• How welfare reform changed American poverty, in 9 charts, By Max Ehrenfreund, August 22, 2016, Washington Post: “Twenty years ago, President Clinton kept a promise. ‘I have a plan to end welfare as we know it,’ he said in a television spot during his campaign for office. He did, on Aug. 22, 1996.  The law that the president signed that day, together with other policies enacted by Congress and the states, profoundly changed the lives of poor Americans. It was intensely controversial at the time — a controversy that is heating up again today. New data on the hardships of poverty in the aftermath of the recent recession have exposed what critics say are shortcomings of welfare reform…”

TANF programs – Missouri, California

  • Tougher rules shrink Missouri welfare rolls, advocates for the poor say, By Kurt Erickson, June 17, 2016, St. Louis Post-Dispatch: “New figures show the number of poor people receiving temporary cash benefits in Missouri has plummeted in the past five years.  And, the number is expected to nosedive further in the coming months under a proposed new law that calls for the state to scrub the welfare rolls to eliminate people who aren’t eligible for the aid…”
  • California’s new budget repeals welfare rule denying extra aid for newborns, By Jessica Calefati, June 16, 2016, San Jose Mercury News: “Capping a month of remarkably productive talks between Gov. Jerry Brown and Democratic leaders, lawmakers on Wednesday adopted a new state budget that repeals a harsh welfare rule advocates for needy families had fought against for years.  Assembly members barely debated the $122.5 billion general fund budget, passing it 52-27. The Senate approved the spending plan 27-11 over the objections of most Republicans, who argued that the Legislature was a bit too generous this year and should have saved more of the tax revenue it collected…”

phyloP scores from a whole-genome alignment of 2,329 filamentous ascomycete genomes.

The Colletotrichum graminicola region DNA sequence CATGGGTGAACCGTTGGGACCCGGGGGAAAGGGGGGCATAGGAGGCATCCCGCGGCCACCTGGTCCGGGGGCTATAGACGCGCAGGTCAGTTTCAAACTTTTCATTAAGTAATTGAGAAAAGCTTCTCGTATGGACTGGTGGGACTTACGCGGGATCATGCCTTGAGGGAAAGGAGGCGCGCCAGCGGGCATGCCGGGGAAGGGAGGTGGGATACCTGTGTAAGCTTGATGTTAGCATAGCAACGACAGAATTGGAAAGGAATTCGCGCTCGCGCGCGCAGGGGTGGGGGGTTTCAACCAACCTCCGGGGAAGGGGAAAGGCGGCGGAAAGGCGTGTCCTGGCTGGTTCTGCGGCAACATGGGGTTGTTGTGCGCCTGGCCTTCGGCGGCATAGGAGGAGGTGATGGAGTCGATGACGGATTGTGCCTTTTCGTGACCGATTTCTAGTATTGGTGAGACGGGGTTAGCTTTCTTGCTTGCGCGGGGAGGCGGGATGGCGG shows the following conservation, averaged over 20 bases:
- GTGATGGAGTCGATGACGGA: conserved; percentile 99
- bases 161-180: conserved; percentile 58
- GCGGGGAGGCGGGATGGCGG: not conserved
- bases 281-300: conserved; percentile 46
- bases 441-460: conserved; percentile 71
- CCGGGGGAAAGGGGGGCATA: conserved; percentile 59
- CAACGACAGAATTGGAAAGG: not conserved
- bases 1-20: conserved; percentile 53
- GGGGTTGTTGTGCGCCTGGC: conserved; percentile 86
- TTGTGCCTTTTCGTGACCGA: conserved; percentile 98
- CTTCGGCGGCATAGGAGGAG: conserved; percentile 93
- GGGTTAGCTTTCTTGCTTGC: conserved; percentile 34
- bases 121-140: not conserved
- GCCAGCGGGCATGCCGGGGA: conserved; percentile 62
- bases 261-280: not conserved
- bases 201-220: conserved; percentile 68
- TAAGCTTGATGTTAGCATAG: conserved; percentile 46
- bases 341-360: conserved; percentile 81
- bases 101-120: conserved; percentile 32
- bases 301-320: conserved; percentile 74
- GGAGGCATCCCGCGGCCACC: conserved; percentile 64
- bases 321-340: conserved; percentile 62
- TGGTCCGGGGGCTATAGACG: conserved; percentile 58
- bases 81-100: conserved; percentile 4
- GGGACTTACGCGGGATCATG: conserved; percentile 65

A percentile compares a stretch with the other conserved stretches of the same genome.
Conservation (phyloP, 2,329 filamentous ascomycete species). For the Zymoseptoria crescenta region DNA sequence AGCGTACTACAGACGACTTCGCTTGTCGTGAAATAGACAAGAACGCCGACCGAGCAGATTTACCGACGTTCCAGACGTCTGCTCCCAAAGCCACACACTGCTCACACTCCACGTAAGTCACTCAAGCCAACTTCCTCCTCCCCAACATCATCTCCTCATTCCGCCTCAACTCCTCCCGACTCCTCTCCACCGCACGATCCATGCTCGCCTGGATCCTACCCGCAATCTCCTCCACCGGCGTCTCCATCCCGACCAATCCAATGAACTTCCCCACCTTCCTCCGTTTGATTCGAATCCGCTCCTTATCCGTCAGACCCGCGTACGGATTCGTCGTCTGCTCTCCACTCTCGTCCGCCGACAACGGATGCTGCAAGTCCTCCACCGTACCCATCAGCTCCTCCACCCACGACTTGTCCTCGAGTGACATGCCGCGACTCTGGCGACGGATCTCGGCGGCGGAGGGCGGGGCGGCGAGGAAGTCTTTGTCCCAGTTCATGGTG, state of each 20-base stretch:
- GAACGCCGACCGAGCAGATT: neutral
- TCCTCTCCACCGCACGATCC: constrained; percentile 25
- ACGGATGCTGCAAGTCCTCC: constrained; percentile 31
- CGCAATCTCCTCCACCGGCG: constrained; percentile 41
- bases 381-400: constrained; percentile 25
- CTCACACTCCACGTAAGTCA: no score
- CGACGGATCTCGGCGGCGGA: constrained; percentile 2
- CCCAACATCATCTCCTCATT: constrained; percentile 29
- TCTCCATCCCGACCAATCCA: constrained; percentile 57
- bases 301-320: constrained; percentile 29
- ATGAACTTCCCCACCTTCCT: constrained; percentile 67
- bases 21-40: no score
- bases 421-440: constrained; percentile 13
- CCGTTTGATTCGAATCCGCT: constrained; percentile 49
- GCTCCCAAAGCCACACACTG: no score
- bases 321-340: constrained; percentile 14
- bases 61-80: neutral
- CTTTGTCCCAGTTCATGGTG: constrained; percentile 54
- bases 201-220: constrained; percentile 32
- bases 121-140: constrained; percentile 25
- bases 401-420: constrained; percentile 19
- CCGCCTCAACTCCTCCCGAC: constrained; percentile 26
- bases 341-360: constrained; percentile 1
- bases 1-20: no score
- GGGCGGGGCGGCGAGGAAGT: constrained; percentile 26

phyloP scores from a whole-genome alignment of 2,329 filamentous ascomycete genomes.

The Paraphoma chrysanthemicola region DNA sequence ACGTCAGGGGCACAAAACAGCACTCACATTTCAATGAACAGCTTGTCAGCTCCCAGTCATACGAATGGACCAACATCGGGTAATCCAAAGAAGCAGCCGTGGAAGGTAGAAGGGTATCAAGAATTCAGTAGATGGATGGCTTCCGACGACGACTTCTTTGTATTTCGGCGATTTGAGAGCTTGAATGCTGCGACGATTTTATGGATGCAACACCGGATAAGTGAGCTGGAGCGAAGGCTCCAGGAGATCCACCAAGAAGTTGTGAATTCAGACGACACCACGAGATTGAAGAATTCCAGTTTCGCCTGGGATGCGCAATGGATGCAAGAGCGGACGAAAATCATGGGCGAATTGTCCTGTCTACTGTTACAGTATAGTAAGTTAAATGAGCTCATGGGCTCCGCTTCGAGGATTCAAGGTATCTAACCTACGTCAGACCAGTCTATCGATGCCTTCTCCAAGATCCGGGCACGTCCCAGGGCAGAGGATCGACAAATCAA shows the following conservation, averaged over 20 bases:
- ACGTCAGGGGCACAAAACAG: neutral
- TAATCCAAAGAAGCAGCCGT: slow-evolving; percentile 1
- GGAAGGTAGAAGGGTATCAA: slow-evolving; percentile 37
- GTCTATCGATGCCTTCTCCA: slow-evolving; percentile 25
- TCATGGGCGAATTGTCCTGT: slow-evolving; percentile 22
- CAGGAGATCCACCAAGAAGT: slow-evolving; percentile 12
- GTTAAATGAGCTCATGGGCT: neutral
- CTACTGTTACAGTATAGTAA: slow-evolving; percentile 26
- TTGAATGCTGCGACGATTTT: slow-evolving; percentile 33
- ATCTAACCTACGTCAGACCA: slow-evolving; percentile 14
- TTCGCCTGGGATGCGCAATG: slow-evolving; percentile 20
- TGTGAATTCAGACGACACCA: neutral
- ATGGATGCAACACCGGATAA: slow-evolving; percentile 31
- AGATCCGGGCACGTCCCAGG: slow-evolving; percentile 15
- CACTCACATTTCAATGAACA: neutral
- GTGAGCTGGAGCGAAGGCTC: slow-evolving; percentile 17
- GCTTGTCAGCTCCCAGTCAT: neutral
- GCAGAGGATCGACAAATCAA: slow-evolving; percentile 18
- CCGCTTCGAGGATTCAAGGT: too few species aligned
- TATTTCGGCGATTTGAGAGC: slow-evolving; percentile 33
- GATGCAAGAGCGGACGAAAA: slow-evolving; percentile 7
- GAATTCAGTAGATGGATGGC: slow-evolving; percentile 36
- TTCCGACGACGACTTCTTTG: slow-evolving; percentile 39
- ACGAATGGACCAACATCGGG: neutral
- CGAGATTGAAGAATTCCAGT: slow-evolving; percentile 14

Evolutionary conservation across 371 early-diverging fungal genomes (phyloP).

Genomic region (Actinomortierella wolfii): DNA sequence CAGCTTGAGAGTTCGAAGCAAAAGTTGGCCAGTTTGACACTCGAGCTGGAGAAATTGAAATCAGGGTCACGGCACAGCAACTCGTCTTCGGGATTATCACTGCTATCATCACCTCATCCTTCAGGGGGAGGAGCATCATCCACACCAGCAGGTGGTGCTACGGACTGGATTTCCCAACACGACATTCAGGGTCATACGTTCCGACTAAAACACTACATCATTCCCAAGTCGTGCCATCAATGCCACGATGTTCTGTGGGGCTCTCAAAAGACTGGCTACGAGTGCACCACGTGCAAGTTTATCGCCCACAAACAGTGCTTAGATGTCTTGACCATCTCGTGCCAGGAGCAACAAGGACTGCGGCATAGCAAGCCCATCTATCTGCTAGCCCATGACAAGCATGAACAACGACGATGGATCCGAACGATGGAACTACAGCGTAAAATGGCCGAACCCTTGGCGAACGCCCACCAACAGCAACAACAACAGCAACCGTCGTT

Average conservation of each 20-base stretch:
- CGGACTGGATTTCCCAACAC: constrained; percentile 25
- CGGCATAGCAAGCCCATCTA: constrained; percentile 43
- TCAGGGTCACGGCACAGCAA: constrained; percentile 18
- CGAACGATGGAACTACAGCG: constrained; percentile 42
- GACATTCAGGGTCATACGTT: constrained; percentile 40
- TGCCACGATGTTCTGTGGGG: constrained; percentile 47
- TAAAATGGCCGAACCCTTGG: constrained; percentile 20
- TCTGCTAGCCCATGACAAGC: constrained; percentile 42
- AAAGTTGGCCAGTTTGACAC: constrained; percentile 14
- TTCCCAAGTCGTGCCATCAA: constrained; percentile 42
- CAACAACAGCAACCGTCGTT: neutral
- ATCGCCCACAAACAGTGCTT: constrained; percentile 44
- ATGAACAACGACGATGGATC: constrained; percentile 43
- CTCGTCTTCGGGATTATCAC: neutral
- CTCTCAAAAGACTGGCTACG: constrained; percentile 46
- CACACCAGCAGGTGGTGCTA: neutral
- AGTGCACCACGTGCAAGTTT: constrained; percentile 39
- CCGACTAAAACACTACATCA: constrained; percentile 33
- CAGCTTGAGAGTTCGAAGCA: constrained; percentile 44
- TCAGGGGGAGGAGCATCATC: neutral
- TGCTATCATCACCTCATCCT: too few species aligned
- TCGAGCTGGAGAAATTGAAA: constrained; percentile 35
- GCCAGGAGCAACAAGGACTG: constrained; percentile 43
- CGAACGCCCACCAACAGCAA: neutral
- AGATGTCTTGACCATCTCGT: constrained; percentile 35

Welfare Reform and the Disconnected

The Disconnected, By Krissy Clark, June 3, 2016, Slate and Marketplace: “I met Laura Grennan on a cold morning this past winter in Tulsa, Oklahoma. In a gray sweatshirt, her dark hair pulled back in a ponytail, Grennan was pushing her daughters in a double stroller. Angel is her 2-year-old, and her 3-year old is named Isis—like the Egyptian goddess, Grennan is quick to explain. ‘I love Egyptian mythology,’ she says, ‘so I just picked the name out of a hat, and I thought it was beautiful—until, of course, all the news of the terrorist group came out.’ She sighs. ‘But we work around it.’  ‘Working around it’ is something Grennan, 30, has had to become very good at in her life. Grennan grew up in foster care. Moved around a lot. Dropped out of high school. By her mid-20s, she had found some degree of stability—gotten her GED, held a series of jobs she liked…”

Welfare Reform

20 years later, welfare overhaul resonates for families and candidates, By Clyde Haberman, May 1, 2016, New York Times: “In a sense, this is a ‘Back to the Future’ presidential campaign, with candidates revisiting a specific time in the past to explain — and often lament — where the country is today. That period is often the 1990s, during Bill Clinton’s White House watch. It was when stricter anti-crime measures and looser financial regulations came into being, policies now attacked almost daily by contenders offering voters their visions and revisions.  One ‘Back to the Future’ issue from the ’90s has received relatively scant attention, but the next president may have a hard time avoiding it, for it affects millions of Americans. It involves the welfare system, overhauled in 1996 by a Republican Congress and a Democratic president, Mr. Clinton, who had pledged to ‘end welfare as we know it.’ He made good on that promise. Welfare as we knew it went away. But poverty as we know it never ended, a stark reality shaping the latest video documentary from Retro Report, which examines major news events of the past and their reverberations…”